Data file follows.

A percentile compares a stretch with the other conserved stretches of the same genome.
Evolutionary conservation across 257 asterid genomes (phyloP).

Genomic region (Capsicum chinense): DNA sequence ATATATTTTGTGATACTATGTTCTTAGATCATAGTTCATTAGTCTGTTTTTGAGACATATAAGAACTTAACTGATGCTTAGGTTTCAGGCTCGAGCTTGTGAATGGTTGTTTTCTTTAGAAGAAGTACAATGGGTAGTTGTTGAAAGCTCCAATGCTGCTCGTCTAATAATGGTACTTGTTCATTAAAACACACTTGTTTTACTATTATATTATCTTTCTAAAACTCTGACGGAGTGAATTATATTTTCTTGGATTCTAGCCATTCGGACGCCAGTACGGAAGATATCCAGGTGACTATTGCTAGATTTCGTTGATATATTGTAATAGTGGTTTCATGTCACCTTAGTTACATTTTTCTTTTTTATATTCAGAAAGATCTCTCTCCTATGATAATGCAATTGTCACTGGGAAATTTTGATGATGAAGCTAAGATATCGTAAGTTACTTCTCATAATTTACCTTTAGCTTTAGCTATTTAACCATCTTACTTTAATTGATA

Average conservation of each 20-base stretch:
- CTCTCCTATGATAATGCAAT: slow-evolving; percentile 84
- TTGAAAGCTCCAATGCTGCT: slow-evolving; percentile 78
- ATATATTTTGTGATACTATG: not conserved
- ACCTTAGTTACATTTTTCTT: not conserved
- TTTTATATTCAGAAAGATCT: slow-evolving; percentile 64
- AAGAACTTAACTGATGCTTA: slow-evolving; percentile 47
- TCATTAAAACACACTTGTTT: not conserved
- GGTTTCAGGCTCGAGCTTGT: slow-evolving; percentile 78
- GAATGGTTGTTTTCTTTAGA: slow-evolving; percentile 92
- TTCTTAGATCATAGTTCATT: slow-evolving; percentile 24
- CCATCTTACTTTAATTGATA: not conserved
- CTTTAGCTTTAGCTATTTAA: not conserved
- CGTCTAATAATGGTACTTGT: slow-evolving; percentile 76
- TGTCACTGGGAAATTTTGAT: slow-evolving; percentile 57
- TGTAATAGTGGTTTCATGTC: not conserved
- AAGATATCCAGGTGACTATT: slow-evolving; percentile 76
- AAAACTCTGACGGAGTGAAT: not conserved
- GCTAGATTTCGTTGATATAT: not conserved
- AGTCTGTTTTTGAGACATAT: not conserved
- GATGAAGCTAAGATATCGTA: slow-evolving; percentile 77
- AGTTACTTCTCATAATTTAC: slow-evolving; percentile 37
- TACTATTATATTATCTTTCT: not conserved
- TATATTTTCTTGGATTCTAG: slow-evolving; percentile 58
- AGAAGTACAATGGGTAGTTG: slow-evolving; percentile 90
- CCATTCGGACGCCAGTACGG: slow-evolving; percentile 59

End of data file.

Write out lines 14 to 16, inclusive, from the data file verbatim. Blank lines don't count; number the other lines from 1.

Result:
- TTCTTAGATCATAGTTCATT: slow-evolving; percentile 24
- CCATCTTACTTTAATTGATA: not conserved
- CTTTAGCTTTAGCTATTTAA: not conserved